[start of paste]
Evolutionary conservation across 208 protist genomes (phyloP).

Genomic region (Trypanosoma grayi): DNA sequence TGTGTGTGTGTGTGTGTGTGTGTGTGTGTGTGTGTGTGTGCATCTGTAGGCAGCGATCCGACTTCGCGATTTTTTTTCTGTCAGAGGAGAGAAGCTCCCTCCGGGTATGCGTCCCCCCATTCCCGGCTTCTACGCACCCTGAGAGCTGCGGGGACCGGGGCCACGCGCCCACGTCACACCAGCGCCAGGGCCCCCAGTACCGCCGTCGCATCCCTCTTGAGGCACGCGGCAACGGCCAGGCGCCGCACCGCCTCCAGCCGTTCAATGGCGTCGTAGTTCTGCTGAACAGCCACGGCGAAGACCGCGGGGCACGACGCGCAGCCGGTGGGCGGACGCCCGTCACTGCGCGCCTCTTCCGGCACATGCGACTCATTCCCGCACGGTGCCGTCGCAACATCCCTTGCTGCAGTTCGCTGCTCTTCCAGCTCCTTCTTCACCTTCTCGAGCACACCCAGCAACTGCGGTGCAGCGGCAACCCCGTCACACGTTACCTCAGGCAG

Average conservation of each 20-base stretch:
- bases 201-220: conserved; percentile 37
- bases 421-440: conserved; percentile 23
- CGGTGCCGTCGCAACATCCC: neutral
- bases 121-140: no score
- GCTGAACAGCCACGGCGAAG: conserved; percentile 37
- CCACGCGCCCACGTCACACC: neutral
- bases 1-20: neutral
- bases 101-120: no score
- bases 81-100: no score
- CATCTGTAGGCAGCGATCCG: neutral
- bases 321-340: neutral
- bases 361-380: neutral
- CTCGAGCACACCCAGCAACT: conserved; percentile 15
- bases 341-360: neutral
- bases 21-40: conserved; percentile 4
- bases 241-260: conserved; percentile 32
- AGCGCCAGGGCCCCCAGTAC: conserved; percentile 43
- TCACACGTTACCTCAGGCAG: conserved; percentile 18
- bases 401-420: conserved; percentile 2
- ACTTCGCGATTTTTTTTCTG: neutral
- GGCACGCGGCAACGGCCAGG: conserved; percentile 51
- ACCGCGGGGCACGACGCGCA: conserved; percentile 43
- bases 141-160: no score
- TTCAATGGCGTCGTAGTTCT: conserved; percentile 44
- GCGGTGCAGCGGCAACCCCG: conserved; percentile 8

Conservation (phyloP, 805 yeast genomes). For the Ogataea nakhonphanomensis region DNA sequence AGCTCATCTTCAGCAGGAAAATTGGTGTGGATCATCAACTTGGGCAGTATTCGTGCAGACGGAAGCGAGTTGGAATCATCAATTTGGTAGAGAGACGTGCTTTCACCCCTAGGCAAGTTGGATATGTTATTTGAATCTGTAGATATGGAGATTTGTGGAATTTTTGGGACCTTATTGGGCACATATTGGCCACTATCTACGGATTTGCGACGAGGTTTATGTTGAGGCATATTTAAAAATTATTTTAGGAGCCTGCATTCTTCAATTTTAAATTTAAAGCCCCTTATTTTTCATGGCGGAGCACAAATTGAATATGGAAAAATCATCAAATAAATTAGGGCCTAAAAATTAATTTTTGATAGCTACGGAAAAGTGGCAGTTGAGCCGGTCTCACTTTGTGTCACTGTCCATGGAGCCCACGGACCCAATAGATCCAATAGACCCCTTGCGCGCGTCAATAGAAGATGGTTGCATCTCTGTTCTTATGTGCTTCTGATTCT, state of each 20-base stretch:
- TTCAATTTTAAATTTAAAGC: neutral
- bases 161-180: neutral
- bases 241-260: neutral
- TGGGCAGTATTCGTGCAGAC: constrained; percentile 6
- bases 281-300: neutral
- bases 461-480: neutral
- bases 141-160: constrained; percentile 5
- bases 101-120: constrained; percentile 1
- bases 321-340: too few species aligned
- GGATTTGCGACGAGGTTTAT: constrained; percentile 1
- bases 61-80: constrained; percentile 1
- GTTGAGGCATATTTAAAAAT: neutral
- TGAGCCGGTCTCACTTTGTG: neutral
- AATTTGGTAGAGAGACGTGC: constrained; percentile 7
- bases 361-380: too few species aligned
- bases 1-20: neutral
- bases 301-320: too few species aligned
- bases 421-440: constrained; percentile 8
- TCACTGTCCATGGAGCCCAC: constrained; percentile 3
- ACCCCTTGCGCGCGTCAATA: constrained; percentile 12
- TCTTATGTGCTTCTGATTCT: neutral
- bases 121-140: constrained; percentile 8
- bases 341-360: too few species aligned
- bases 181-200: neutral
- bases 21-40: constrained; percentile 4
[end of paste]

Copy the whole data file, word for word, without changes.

Evolutionary conservation across 208 protist genomes (phyloP).

Genomic region (Trypanosoma grayi): DNA sequence TGTGTGTGTGTGTGTGTGTGTGTGTGTGTGTGTGTGTGTGCATCTGTAGGCAGCGATCCGACTTCGCGATTTTTTTTCTGTCAGAGGAGAGAAGCTCCCTCCGGGTATGCGTCCCCCCATTCCCGGCTTCTACGCACCCTGAGAGCTGCGGGGACCGGGGCCACGCGCCCACGTCACACCAGCGCCAGGGCCCCCAGTACCGCCGTCGCATCCCTCTTGAGGCACGCGGCAACGGCCAGGCGCCGCACCGCCTCCAGCCGTTCAATGGCGTCGTAGTTCTGCTGAACAGCCACGGCGAAGACCGCGGGGCACGACGCGCAGCCGGTGGGCGGACGCCCGTCACTGCGCGCCTCTTCCGGCACATGCGACTCATTCCCGCACGGTGCCGTCGCAACATCCCTTGCTGCAGTTCGCTGCTCTTCCAGCTCCTTCTTCACCTTCTCGAGCACACCCAGCAACTGCGGTGCAGCGGCAACCCCGTCACACGTTACCTCAGGCAG

Average conservation of each 20-base stretch:
- bases 201-220: conserved; percentile 37
- bases 421-440: conserved; percentile 23
- CGGTGCCGTCGCAACATCCC: neutral
- bases 121-140: no score
- GCTGAACAGCCACGGCGAAG: conserved; percentile 37
- CCACGCGCCCACGTCACACC: neutral
- bases 1-20: neutral
- bases 101-120: no score
- bases 81-100: no score
- CATCTGTAGGCAGCGATCCG: neutral
- bases 321-340: neutral
- bases 361-380: neutral
- CTCGAGCACACCCAGCAACT: conserved; percentile 15
- bases 341-360: neutral
- bases 21-40: conserved; percentile 4
- bases 241-260: conserved; percentile 32
- AGCGCCAGGGCCCCCAGTAC: conserved; percentile 43
- TCACACGTTACCTCAGGCAG: conserved; percentile 18
- bases 401-420: conserved; percentile 2
- ACTTCGCGATTTTTTTTCTG: neutral
- GGCACGCGGCAACGGCCAGG: conserved; percentile 51
- ACCGCGGGGCACGACGCGCA: conserved; percentile 43
- bases 141-160: no score
- TTCAATGGCGTCGTAGTTCT: conserved; percentile 44
- GCGGTGCAGCGGCAACCCCG: conserved; percentile 8

Conservation (phyloP, 805 yeast genomes). For the Ogataea nakhonphanomensis region DNA sequence AGCTCATCTTCAGCAGGAAAATTGGTGTGGATCATCAACTTGGGCAGTATTCGTGCAGACGGAAGCGAGTTGGAATCATCAATTTGGTAGAGAGACGTGCTTTCACCCCTAGGCAAGTTGGATATGTTATTTGAATCTGTAGATATGGAGATTTGTGGAATTTTTGGGACCTTATTGGGCACATATTGGCCACTATCTACGGATTTGCGACGAGGTTTATGTTGAGGCATATTTAAAAATTATTTTAGGAGCCTGCATTCTTCAATTTTAAATTTAAAGCCCCTTATTTTTCATGGCGGAGCACAAATTGAATATGGAAAAATCATCAAATAAATTAGGGCCTAAAAATTAATTTTTGATAGCTACGGAAAAGTGGCAGTTGAGCCGGTCTCACTTTGTGTCACTGTCCATGGAGCCCACGGACCCAATAGATCCAATAGACCCCTTGCGCGCGTCAATAGAAGATGGTTGCATCTCTGTTCTTATGTGCTTCTGATTCT, state of each 20-base stretch:
- TTCAATTTTAAATTTAAAGC: neutral
- bases 161-180: neutral
- bases 241-260: neutral
- TGGGCAGTATTCGTGCAGAC: constrained; percentile 6
- bases 281-300: neutral
- bases 461-480: neutral
- bases 141-160: constrained; percentile 5
- bases 101-120: constrained; percentile 1
- bases 321-340: too few species aligned
- GGATTTGCGACGAGGTTTAT: constrained; percentile 1
- bases 61-80: constrained; percentile 1
- GTTGAGGCATATTTAAAAAT: neutral
- TGAGCCGGTCTCACTTTGTG: neutral
- AATTTGGTAGAGAGACGTGC: constrained; percentile 7
- bases 361-380: too few species aligned
- bases 1-20: neutral
- bases 301-320: too few species aligned
- bases 421-440: constrained; percentile 8
- TCACTGTCCATGGAGCCCAC: constrained; percentile 3
- ACCCCTTGCGCGCGTCAATA: constrained; percentile 12
- TCTTATGTGCTTCTGATTCT: neutral
- bases 121-140: constrained; percentile 8
- bases 341-360: too few species aligned
- bases 181-200: neutral
- bases 21-40: constrained; percentile 4